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Rape Essay, Research Paper

Thesis: Acquaintance rape, a crime that psychologically and socially impacts its victims,

continues to flourish on American campuses and college administrators and society must

impose stronger preventive measures.

Although rape has taken place since history began, America just began to

acknowledge it?s rape problem in the early 1970?s. Urged by the strong feminist

movement of this time, woman began to come forward with their stories. The very act of

speaking out – on the printed page and at public meetings – was a courageous first step for

many women and men in naming the unnamable and identifying rape as an act of violence

and hatred against all humanity. The crime, the criminal, and the victim of rape all began

to come into focus. Women already understood that they had to be wary of strange men.

They checked over their shoulders as they walked down the street and took self-defense

classes. But as the awareness of rape grew, so too did the understanding of it as a

phenomenon that reaches beyond dark hallways and back alleys. In September of 1982,

Ms. magazine published an article that offered disturbing evidence of a still hidden type of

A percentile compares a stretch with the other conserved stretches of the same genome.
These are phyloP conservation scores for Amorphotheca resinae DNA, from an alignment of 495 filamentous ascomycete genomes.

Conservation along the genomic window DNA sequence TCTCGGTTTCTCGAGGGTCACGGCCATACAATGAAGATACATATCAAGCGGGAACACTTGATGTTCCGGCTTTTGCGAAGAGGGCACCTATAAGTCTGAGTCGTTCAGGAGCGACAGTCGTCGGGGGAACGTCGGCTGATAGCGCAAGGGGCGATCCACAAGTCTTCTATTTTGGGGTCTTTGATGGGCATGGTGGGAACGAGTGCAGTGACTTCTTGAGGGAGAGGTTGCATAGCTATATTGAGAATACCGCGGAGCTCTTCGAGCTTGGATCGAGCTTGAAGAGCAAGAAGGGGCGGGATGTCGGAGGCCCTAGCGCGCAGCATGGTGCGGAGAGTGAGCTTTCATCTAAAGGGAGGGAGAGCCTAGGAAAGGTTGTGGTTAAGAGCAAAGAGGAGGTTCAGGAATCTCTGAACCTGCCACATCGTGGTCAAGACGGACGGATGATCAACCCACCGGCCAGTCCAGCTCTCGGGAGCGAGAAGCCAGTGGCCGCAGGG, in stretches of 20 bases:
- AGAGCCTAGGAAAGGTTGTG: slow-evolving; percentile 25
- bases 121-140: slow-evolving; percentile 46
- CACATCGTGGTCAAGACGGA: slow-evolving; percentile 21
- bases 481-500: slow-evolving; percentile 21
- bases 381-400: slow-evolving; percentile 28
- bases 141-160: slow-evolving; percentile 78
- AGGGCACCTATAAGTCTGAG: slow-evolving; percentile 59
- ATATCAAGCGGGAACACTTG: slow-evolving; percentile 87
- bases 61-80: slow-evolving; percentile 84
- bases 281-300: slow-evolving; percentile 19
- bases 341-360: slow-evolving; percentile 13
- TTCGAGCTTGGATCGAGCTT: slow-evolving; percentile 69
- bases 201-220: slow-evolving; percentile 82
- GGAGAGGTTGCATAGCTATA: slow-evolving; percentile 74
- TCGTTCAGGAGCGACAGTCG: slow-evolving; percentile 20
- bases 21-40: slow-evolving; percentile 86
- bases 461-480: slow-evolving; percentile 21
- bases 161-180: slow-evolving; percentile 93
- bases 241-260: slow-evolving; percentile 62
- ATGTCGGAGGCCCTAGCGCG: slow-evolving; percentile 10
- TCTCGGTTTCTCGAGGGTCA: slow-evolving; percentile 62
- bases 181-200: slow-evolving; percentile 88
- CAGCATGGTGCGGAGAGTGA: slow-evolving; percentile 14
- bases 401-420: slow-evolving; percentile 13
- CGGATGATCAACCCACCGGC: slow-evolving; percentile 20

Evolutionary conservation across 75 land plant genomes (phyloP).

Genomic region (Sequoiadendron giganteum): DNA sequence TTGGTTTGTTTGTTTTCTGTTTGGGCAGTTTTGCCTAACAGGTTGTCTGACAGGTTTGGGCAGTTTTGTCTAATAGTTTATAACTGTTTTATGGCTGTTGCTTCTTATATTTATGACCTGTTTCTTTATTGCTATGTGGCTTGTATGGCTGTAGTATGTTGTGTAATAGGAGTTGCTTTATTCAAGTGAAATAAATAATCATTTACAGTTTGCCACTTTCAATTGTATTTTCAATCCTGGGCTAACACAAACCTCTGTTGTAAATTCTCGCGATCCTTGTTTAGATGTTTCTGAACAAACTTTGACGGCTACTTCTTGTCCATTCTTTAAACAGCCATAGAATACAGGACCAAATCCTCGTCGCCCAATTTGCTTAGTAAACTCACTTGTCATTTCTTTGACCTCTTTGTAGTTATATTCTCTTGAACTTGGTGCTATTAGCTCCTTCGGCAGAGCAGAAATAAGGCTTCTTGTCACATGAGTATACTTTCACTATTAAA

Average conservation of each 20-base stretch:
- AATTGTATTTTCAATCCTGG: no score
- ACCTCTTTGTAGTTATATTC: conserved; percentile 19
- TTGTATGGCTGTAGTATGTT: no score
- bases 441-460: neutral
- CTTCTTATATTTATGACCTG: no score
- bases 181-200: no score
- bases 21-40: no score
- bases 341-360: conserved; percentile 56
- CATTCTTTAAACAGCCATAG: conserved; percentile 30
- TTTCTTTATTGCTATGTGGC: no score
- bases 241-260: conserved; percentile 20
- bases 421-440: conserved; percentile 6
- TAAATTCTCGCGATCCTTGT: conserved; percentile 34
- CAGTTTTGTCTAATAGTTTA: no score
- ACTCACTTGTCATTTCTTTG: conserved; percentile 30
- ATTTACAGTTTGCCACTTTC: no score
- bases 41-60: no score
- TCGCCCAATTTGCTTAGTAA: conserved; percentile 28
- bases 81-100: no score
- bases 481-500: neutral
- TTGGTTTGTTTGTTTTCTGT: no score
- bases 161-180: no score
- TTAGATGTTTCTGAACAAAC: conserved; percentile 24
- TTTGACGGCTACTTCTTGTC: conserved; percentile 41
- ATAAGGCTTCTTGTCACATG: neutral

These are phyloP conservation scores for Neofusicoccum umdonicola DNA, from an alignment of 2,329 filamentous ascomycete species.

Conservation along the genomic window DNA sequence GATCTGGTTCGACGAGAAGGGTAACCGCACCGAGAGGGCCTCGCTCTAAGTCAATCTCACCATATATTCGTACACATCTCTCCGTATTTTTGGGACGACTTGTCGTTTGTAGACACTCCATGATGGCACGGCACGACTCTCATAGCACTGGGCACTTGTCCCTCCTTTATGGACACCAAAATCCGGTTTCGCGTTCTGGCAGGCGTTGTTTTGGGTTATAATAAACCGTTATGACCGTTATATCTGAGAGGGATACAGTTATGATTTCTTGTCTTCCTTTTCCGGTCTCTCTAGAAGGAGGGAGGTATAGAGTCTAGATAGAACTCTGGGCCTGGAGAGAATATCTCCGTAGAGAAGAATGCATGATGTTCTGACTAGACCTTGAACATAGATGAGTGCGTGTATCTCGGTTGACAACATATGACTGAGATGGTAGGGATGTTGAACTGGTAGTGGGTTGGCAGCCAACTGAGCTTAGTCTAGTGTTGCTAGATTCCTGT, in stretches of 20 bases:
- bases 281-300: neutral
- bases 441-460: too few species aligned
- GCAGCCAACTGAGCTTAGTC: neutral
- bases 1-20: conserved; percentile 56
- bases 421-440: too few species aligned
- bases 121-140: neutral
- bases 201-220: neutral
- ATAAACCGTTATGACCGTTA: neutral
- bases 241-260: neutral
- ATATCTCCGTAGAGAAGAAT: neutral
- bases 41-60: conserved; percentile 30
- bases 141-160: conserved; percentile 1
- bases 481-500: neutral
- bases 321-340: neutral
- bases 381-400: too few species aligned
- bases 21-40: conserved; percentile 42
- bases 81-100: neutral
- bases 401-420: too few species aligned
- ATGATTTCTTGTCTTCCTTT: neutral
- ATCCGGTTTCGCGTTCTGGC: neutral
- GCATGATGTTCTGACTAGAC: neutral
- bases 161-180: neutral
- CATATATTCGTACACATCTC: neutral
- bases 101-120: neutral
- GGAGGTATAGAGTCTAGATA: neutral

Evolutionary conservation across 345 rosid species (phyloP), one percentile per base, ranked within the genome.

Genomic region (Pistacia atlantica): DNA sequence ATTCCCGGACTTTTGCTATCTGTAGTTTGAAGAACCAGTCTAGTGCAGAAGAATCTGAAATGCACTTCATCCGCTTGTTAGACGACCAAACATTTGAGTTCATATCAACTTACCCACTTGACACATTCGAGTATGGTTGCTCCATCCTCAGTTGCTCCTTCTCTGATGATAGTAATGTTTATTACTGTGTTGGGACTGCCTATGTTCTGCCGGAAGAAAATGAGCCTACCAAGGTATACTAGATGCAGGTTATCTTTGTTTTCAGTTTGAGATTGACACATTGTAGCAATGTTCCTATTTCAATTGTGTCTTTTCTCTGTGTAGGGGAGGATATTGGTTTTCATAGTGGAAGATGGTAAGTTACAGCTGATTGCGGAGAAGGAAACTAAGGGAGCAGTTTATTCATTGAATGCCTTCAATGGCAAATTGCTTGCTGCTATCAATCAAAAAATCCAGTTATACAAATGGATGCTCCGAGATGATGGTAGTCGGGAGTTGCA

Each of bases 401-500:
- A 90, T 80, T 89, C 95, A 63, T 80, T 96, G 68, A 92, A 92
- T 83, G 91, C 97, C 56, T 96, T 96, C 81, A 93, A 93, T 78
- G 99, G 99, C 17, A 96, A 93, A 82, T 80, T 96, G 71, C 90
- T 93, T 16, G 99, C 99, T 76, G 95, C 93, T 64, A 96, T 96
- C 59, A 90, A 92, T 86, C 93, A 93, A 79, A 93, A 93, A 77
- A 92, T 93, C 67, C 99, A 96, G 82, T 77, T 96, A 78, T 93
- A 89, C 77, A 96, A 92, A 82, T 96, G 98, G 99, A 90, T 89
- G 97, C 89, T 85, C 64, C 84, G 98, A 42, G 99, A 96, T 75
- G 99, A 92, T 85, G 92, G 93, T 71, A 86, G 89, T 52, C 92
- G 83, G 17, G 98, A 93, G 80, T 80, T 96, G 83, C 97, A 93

rape, popularly called ?date rape?, that involved men and women who knew each other.

Preliminary research indicated there were more victims of this kind of rape than of what

was believed to be the most common, rape by strangers. An extensive study and survey of

32 college campuses provided some disquieting statistics, including one astonishing fact:

One in four female respondents had had an experience that met the legal definition of rape

or attempted rape. When this statistic was released, the phenomenon was starting to be

called by the broader term ?acquaintance rape?, an accurate label for rapes that take place

between people who know each other, whether from dating relationships or otherwise.

Women were and are being raped by a wide range of men they know – dates, friends,

classmates, colleagues, and neighbors. Acquaintance rape continues to be hidden because

few people identify it for what it really is – a crime, just like robbery, forgery, arson,

embezzlement, or even rape by a stranger. It is no less a crime simply because the

perpetrator has a familiar face.

Despite philosophical and political changes brought about by the feminist

movement, dating relationships between women and men are still often marked by passivity

on the woman?s part and aggression on the man?s. Nowhere are these two seen in greater

contrast than among young adults who often, out of their own fears, insecurity and

teachings provided by their parents and peers, adopt the worst sex-role stereotypes. From